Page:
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Sesame and Lilies by John Ruskin

Friday, June 6th, 2008

“…so far as you prefer those rapid and ephemeral writings to slow and enduring writings — books, properly so called. For all books are divisible into two classes, the books of the hour, and the books of all time. Mark this distinction — it is not one of quality only. It is not merely the bad book that does not last, and the good one that does. It is a distinction of species. There are good books for the hour, and good ones for all time; bad books for the hour, and bad ones for all time. I must define the two kinds before I go farther.”

Sesame and Lilies
by John Ruskin

Sesame and Lilies is a collection of lectures by Ruskin that I’ve just added to my to-buy list. I found a promising edition by Yale University Press (ISBN: 9780300092608) that includes a number of essays commenting on various aspects of the text.

Here’s a good general introduction to John Ruskin and here’s the extensive section on him at the Victorian Web.

If you find yourself in the Lake District, you might want to visit Brantwood, the house where he lived for the last 30 years of his life. (Then again, you might not. It’s entirely up to you. I’ve never been, so I can’t vouch for it.) Also in Coniston in Cumbria, is a Ruskin Museum whose website has some information about a startlingly direct method of contraception for sheep — with photos! These are, of course, the famous Lake District sheep known as Herdwicks.

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Bookshops in Paris, France (new and used!)

Saturday, May 3rd, 2008

I can’t believe I haven’t done a post on the English-language bookshops of Paris before!

I searched this blog (yes, I wrote all of it, but I’ve a mind like a sieve this days) and only came up with one post on Berkeley Books of Paris. So here’s a little list I’ve compiled:

Second-hand bookstores:

San Francisco Book Company
17 rue Monsieur le Prince
Paris, 75006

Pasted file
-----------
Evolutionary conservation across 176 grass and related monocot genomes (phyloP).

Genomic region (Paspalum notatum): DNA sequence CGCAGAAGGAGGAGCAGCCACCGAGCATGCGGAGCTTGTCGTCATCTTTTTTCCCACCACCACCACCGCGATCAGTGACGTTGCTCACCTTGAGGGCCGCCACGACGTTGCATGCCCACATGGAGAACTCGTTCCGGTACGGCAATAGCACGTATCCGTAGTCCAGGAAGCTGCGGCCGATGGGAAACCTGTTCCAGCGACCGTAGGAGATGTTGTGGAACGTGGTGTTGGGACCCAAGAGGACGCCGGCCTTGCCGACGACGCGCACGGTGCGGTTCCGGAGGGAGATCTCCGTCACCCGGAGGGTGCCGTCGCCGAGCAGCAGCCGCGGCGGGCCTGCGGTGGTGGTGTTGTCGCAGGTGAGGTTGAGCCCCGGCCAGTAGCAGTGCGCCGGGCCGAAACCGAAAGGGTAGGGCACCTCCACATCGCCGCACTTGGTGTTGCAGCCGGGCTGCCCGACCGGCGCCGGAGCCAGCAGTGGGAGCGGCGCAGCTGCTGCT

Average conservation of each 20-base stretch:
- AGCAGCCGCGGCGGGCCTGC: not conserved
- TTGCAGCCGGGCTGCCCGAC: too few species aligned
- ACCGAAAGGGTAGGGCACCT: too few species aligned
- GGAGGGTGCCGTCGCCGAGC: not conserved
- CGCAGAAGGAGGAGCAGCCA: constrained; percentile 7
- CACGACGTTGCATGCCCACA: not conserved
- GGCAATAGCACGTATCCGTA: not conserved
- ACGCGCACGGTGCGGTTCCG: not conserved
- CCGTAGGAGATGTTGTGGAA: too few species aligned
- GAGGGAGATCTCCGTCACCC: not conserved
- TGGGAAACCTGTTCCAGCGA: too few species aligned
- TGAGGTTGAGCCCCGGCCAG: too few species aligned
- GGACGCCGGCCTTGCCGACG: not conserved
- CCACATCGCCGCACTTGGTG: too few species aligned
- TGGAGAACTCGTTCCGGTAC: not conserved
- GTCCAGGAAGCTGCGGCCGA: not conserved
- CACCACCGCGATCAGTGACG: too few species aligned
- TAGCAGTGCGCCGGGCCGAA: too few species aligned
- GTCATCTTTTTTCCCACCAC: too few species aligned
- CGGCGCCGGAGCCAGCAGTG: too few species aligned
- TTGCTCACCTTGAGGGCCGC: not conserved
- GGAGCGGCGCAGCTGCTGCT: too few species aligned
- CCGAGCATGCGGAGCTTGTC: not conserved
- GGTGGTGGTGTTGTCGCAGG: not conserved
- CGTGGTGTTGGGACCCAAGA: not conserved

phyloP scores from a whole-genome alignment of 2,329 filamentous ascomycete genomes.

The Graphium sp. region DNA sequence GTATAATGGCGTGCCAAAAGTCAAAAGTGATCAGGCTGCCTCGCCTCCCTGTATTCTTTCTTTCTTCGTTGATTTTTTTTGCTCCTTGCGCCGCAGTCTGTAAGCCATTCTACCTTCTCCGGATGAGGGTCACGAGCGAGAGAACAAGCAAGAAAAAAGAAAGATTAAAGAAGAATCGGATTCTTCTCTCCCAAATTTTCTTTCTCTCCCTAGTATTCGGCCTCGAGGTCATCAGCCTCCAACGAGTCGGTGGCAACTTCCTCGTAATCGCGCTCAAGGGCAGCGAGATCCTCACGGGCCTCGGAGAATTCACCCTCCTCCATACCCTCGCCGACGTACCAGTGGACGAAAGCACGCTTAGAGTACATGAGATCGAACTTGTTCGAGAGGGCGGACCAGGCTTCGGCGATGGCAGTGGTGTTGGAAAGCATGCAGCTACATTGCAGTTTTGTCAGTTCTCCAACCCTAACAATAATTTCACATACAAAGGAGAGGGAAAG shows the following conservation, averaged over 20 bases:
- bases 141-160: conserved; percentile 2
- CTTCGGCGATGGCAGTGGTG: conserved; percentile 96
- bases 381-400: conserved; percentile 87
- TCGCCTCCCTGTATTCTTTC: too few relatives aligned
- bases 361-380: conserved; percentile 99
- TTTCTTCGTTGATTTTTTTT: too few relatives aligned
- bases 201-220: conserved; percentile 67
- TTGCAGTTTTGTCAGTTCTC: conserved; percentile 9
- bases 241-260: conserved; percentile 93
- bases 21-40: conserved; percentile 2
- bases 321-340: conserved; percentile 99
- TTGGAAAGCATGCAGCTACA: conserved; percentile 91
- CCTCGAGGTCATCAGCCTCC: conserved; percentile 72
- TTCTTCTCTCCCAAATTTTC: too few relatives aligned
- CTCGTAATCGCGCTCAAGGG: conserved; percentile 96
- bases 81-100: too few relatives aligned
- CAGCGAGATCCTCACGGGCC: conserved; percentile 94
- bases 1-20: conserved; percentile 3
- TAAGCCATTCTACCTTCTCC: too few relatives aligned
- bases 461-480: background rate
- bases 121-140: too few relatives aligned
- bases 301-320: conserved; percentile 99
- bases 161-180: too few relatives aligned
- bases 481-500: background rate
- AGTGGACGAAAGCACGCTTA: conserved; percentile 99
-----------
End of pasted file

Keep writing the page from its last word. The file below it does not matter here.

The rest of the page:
(near métro Odéon)

Excellent selection of literature, fiction, poetry, philosophy, history. They also have a very large selection of pocketbooks: literature, fiction, sci-fi, fantasy, mystery, etc.

Berkeley Books of Paris
8, rue Casimir Delavigne
Paris, 75006
(near métro Odéon)

Excellent selection of literature, fiction and poetry.

Tea & Tattered Pages
24 rue Mayet,
Paris 75006
(Métro Duroc)

You hear about this one constantly: it’s mentioned in every guide and tourist website. I went once, six years ago and was completely unimpressed. Not only were the books tattered, they were downright grubby. And it was all bestsellers and mainstream fiction. (Wow, do I ever sound like a snob!) I should go again and see what they’re like now.

New books:

Village Voice Bookshop
6, rue Princesse
Paris, 75006
(near métro Odéon)

Excellent selection of new, English-language books; primarily literature, fiction and poetry. Respectable selection of history, philosophy, art, psychology, etc. The owner, Odile Hellier, tells a moving story on this page about the history of the shop.

Galignani
224, rue de Rivoli
Paris, 75001
(Métro Tuileries)

A very good selection of literature, fiction, poetry, history, philosophy, art books, politics, Paris guides… “Best Atmosphere” award. Lovely shelves. When you get to the literature section in the back, look up! (Especially nice on a rainy day.) And peek through the glass door into the little office just before the philosophy section — I want to move in there.

[Also, don’t miss their website! There’s a nice little intro, then when you click on Enter you get a little film of the interior. Turn up your speaker volume. It’s a love song to books. The camera caresses the hardwood shelves, reels from the overwhelming selection. As the string section builds, I feel a swoon coming on. I tear up, it is… too much. I must lie in a darkened room for the rest of the afternoon with a cool handkerchief on my forehead. (And I’ve been there a hundred times.) Try not to drool on the keyboard. To the right of the movie is a fascinating history of the shop. Now that’s a pedigree.]

Red Wheelbarrow Bookstore
22, rue St Paul
Paris, 75004
(métro St Paul)

I haven’t been there in years, but I seem to remember they had a good selection.

W.H. Smith
248, rue de Rivoli
Paris, 75001
(métro Concorde)